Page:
Yusuf Fernandez
Press TV
September 4, 2008

Washington’s confrontation with Moscow has reached a new level now that Russia has withdrawn its troops from most of the Georgian territory it took during the war provoked by Georgian President Mikheil Saakashvili. Russian and US warships have been engaged in a standoff in the Black Sea in recent days.

The US Coast Guard Dallas carrying aid docked at the Georgian port of Batumi on August 28. US guided missile destroyer USS McFaul has also landed at the port. By choosing Batumi, the US chose a less confrontational path than docking at Poti, a Georgian port where Russian troops are still stationed. The US also allegedly feared that Poti harbor could have been mined.

The USS McFaul enjoys an array of weapons, including Tomahawk cruise missiles, which can carry either conventional or nuclear warheads. It also has a sophisticated radar system.

Washington has also ordered the flagship of the 6th Fleet, the sophisticated command ship Mount Whitney, into the area. These ships are from the NATO Maritime Group One, which normally operates in the Mediterranean.

Russia says the USS McFaul supplied new weapons to Georgia under the pretext of aid delivery. “Of course, they are bringing in weapons,” Russian President Dmitri Medvedev told the BBC in an interview. “We are not trying to prevent it.”

“Battleships do not normally deliver aid. This is battleship diplomacy, this does not make the situation more stable,” said Russian Foreign Minister Sergei Lavrov.

The Black Sea has seen a lot of tension since Russian troops defeated the Georgian army. The Georgian aggression against South Ossetia has brought into sharp focus the strategic value of the resource-rich area surrounding the Black Sea.

During the Cold War, shipping in the Black Sea was carried out on a small scale, as the Lower Danube region was a part of the Soviet block. But with the fall of the Berlin Wall and the end of the wars in former Yugoslavia, the Danube has become a key transportation route. Now, Central European exports, especially from Germany, can be floated down the river to the Black Sea, which is much less expensive than transporting them to the ports of the Baltic Sea by land. The struggle for control over the Black Sea has been the root cause of several conflicts in the past, including the Crimean and the Russo-Turkish Wars in the 19th century and the Allied Dardanelles campaign against Turkey during World War I.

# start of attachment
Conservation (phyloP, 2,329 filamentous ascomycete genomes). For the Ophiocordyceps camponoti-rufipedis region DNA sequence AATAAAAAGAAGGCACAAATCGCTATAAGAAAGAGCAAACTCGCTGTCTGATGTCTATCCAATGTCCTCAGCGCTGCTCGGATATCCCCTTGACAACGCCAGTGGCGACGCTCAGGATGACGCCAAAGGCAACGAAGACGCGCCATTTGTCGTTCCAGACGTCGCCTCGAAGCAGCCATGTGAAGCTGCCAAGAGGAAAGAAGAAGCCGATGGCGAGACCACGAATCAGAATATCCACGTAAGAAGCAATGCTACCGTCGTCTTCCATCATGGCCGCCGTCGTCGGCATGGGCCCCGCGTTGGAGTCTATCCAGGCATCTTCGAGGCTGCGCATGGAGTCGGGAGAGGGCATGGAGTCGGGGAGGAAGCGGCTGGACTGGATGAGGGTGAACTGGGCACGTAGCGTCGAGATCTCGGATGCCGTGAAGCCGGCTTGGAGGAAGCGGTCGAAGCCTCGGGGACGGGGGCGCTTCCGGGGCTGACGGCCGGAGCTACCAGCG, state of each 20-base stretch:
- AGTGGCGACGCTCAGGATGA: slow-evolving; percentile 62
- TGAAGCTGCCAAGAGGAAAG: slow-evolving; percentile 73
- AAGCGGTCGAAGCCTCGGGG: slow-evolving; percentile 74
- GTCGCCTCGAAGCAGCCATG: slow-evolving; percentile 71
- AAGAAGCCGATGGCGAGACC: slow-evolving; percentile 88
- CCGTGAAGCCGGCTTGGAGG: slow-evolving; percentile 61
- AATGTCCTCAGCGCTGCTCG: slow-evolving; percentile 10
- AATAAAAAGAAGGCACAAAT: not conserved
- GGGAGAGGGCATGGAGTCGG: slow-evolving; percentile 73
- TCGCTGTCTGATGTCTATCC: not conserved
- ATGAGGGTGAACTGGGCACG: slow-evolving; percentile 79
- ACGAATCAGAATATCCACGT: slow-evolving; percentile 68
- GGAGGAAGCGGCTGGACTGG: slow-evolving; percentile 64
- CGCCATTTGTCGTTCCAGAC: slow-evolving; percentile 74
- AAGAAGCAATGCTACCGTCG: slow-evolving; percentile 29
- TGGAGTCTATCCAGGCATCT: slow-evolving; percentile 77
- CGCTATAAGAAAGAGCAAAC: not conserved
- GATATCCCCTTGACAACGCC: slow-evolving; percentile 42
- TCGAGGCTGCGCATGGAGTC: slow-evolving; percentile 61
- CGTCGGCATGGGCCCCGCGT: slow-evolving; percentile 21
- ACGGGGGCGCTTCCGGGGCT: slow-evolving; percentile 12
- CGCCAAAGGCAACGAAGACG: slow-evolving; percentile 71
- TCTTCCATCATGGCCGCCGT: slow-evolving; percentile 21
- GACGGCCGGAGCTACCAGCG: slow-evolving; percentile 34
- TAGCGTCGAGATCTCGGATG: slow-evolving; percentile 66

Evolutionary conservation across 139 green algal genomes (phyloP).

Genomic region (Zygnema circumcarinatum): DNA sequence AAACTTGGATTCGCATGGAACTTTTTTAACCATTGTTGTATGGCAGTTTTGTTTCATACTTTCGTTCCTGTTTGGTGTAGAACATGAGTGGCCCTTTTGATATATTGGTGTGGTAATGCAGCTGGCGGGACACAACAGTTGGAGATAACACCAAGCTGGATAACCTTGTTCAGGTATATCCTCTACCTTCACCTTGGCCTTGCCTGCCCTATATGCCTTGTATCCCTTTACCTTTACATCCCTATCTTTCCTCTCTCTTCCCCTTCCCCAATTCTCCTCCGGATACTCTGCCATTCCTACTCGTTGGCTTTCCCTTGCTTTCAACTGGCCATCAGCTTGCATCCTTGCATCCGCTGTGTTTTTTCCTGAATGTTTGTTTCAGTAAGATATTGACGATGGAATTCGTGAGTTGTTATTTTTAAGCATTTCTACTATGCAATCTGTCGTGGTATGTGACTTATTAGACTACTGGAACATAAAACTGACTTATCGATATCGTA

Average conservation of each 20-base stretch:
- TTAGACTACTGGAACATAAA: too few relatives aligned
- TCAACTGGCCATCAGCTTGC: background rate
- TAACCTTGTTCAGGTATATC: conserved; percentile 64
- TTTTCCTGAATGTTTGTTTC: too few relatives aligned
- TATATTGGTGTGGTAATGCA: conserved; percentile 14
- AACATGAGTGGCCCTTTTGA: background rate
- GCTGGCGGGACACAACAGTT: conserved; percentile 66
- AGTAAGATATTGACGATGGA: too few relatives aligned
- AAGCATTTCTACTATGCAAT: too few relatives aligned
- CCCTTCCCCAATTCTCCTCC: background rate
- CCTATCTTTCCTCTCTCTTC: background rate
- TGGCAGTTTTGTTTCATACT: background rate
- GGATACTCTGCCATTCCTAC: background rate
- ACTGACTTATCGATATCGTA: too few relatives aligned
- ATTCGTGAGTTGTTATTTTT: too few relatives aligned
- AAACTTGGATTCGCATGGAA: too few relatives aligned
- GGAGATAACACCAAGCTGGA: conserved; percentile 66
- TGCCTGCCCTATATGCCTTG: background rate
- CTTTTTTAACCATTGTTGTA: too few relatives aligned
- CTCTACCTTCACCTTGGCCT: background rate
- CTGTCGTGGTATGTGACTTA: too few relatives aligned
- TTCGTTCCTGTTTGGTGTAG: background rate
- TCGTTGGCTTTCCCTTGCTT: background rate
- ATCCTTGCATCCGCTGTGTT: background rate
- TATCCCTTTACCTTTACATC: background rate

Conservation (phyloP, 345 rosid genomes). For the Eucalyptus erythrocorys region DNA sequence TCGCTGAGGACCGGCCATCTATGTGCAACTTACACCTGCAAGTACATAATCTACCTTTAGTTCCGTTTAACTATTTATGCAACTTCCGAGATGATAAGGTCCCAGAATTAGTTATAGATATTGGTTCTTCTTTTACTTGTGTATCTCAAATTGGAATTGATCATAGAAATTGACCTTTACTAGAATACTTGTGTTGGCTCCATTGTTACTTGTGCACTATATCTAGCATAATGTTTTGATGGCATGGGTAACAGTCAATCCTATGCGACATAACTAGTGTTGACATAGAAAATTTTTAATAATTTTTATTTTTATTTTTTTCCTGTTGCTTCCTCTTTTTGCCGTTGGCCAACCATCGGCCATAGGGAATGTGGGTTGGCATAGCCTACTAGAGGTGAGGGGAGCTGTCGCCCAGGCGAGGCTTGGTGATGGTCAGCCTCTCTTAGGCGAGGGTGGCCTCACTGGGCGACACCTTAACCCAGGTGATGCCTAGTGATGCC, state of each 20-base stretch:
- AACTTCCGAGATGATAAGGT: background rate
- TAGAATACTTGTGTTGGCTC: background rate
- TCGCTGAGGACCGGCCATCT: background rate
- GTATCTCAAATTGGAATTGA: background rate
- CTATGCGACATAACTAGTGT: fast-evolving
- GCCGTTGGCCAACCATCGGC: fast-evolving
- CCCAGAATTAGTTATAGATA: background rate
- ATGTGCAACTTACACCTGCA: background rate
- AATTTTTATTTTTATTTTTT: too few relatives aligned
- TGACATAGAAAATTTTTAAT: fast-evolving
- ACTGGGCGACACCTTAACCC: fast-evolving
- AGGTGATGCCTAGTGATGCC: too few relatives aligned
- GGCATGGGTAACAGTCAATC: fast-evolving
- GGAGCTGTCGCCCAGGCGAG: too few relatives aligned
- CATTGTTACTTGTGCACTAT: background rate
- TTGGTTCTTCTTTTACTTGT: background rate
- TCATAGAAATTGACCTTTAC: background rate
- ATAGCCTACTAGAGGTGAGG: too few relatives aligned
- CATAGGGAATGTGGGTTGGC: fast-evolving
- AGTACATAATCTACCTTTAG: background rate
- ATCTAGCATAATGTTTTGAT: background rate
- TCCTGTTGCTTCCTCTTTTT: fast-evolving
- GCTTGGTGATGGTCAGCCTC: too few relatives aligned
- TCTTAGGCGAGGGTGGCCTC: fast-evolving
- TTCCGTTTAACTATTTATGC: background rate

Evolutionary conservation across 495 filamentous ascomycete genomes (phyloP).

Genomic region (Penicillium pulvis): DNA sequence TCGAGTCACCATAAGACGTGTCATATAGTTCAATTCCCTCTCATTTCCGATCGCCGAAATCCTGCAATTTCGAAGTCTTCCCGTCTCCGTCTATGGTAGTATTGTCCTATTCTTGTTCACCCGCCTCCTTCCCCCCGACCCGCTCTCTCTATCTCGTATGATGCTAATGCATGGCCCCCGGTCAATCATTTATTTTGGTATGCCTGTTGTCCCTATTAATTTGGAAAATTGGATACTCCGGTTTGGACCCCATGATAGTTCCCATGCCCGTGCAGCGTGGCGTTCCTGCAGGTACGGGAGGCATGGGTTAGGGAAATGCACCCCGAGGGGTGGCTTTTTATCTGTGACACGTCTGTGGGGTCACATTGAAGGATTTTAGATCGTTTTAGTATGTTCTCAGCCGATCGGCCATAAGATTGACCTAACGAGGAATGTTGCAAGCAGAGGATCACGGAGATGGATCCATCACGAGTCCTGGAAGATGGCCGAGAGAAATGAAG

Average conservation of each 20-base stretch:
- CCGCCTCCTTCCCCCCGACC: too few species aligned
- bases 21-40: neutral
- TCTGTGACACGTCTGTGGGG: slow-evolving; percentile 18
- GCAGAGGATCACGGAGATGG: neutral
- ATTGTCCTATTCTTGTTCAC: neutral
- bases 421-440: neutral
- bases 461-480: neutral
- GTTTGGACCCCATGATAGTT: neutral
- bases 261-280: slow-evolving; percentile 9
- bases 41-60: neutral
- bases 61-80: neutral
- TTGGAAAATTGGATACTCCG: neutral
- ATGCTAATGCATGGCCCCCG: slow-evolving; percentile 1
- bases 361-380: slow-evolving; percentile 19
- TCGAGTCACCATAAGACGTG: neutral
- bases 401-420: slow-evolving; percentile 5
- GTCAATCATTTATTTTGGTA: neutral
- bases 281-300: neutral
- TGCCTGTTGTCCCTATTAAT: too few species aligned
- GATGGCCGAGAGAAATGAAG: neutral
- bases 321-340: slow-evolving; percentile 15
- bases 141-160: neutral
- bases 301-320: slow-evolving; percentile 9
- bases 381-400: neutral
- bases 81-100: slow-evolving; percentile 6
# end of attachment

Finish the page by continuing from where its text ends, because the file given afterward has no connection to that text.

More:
Control over the Black Sea is essential for the US in projecting its force onto the region because the Carpathian Mountains in Romania and the Caucasus Ridge restrict it from land-based action against Russia from the south. The Black Sea is therefore the only path through which a potential enemy could threaten Russia from this area. Modern weapons systems such as submarine- and ship-launched cruise missiles and carrier-launched jets would be able to target Russian territory if the US were to gain supremacy over the Black Sea.

The Black Sea is close to the Caucasus and the Russian oil-rich regions of Tatarstan and Bashkorostan. It offers any Russian enemy a direct route to two Russian energy lifelines. The Black Sea thus has special strategic significance for Russia as well; the area would become a major point of conflict in case there is a military confrontation between the US and Russia.